performance of their missions

    2. (2)  Serves as the senior adviser to the Assistant Secretary for IT and CIO for cross-

      functional integration of department-wide information technology, security, and privacy matters including: policy/budget formulation; planning; assessment of department business requirements; acquisition, execution and oversight; internal and external coordination; and development and analysis of department-level program data

  3. iii)  Dr. Paul Tibbits, Deputy Chief Information Officer (DCIO), Architecture, Strategy, and Design (ASD), Office of Information and Technology (OI&T), Department of Veterans Affairs (VA); Tel: 202-461-4419; Email:

  4. iv)  Dr. Lauren Thompson, Director, DoD/VA Interagency Program Office (IPO), Office of Information and Technology (OI&T), Department of Veterans Affairs (VA); Tel: 703-588-8776; Email:

  5. v)  Rick Chandler, Deputy Assistant Secretary and Chief Financial Officer (DAS & CFO), Office of the Deputy Chief Information Officer (DCIO) for IT Resource Management (ITRM), Office of Information and Technology (OI&T), Department of Veterans Affairs (VA); Tel: 202-461- 7200; Email:

  6. vi)  Dr. Eugene Guglielmo, Deputy Chief Information Office (DCIO) and Senior Advisor for Health Data Management, Office of Information and Technology (OI&T), Department of Veterans Affairs (VA); Tel: 202-461-6911; Email:

vii) Vacant(asofFebruary2017),DeputyAssistantSecretary(DAS)andInformation Technology Account Manager (ITAM) for Benefits and Back Office Health, Information Technology Account Management (ITAM), Office of Information and Technology (OI&T), Department of Veterans Affairs (VA); Tel: N/A; Email: N/A



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i) Forward Looking Budgetary Overview

(1) AccordingtoanApril2017memobytheVADeputyAssistantSecretaryforITResource Management and Chief Financial Officer (CFO):
(a) OI&Tisheadingintoachallengingbudgetaryenvironmentwithlimiteddiscretionary

funding available for FY 2018 and beyond
(i) Beginning with FY18, development funding is expected to be reduced by

approximately 17%
(ii) Inaddition,sustainmentfundingwilldecreasechallengingITOperationsand

Services (ITOPS) ability to maintain and operate software delivered in FY18 and


  1. (b)  GiventhisconstrainedenvironmentOI&Tisrestrictingdevelopmenttofivespecific

    mission-critical systems:

    1. (i)  Veterans Appeals Control and Logistics Systems (VACOLS)

    2. (ii)  BenefitsDeliverySystem(BON)

    3. (iii)  Electronic Health Record (EHR)

    4. (iv)  Burial Operations and Support System (BOSS)

    5. (v)  Anydevelopmentprojectwhichanticipatesmovingintoitstestingordeployment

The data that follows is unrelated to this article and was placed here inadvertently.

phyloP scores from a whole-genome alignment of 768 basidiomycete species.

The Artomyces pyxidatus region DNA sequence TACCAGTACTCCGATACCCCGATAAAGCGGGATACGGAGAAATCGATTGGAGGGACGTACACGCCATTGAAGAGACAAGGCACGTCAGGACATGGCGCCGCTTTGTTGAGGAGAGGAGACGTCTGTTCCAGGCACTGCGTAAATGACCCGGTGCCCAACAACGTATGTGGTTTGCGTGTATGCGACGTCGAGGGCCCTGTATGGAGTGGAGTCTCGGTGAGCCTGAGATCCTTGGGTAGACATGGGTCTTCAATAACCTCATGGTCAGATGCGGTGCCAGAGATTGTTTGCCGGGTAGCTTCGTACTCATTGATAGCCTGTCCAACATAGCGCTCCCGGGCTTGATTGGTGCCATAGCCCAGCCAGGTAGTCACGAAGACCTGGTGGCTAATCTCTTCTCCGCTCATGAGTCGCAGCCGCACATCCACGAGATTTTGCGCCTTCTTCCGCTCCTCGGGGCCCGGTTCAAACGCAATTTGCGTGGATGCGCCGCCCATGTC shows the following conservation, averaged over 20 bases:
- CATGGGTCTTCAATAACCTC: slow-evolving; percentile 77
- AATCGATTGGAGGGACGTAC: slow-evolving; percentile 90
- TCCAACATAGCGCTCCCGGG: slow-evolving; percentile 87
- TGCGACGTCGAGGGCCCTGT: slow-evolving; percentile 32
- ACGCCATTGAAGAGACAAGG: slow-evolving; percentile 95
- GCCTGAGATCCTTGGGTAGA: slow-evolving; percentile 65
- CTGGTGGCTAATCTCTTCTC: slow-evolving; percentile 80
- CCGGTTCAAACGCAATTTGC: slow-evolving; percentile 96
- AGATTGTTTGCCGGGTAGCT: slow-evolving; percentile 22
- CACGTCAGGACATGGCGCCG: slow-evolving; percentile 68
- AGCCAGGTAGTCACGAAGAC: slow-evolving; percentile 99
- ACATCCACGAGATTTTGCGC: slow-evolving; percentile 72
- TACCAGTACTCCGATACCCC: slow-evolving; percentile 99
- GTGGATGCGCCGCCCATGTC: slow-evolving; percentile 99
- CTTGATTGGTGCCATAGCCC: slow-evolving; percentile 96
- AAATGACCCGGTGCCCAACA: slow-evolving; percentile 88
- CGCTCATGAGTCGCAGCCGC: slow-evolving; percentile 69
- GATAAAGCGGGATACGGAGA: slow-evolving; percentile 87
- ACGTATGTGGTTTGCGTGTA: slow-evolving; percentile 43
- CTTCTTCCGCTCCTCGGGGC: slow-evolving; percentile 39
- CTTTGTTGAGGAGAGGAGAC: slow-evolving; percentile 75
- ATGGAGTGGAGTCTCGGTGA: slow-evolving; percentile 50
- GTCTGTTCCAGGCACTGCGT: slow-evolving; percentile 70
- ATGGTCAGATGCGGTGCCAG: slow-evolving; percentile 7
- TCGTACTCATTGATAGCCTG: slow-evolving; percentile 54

phase by close of FY 2017

  2. (c)  ForprojectsanticipatingmovingintotheIRtestingordeploymentphasebycloseof

    FY17, certification will be required by ITOPS indicating they can maintain and operate the project once delivered to them

(i) Without this certification delivered to the IT Programming and Budget

Formulation (ITPBF) Service any additional development funds needed in FY18

won't be made available
(d) Anyactivedevelopmentprojectthatdoesnotcomportwiththeyardsticksexpressed

above will not be funded in FY18
(i) No new development will be funded in the future except to replace legacy

systems, reducing development through attrition

ii) FY16-FY17 Budgets and the Future

(1) DeltekGovWin’sfederalITforecastpredictsthatVAITspendingwillclimbto$4.5billion in FY 2021

(a) Wouldbea3.7%compoundannualgrowthrate(CAGR)

  1. (2)  VA's FY 2017 IT budget request is $4.278 billion

    (a) Wouldbea3.5%increaseoverFY2016

  2. (3)  VA'sFY2016ITbudgetisestimatedtobe$4.133billion

    (a) Thisisa6%increaseoverFY2015

iii) FederalInformationTechnologyAcquisitionReformAct(FITARA)

(1) FITARArequiresthattheChiefInformationOfficer(CIO)besignificantlyinvolvedinthe budget process to ensure that IT resources are visible in the budget

  1. (a)  Thenewframeworkwillprovideaclearlineofsightintothebudgetateachphaseof

    the processbefore plan, after plan, during an active state, and at completion

  2. (b)  AsofMarch2016,aspartofFITARA’ssystemofself-reporting,VAratesitselfatwo

(i) However, VA is evaluating all programs along a new framework, allowing it to better understand the budget and spending

(c) TheHouseOversightandGovernmentReformCommittee'sITsubcommittee released scorecards in November 2015 documenting federal agencies' progress implementing FITARA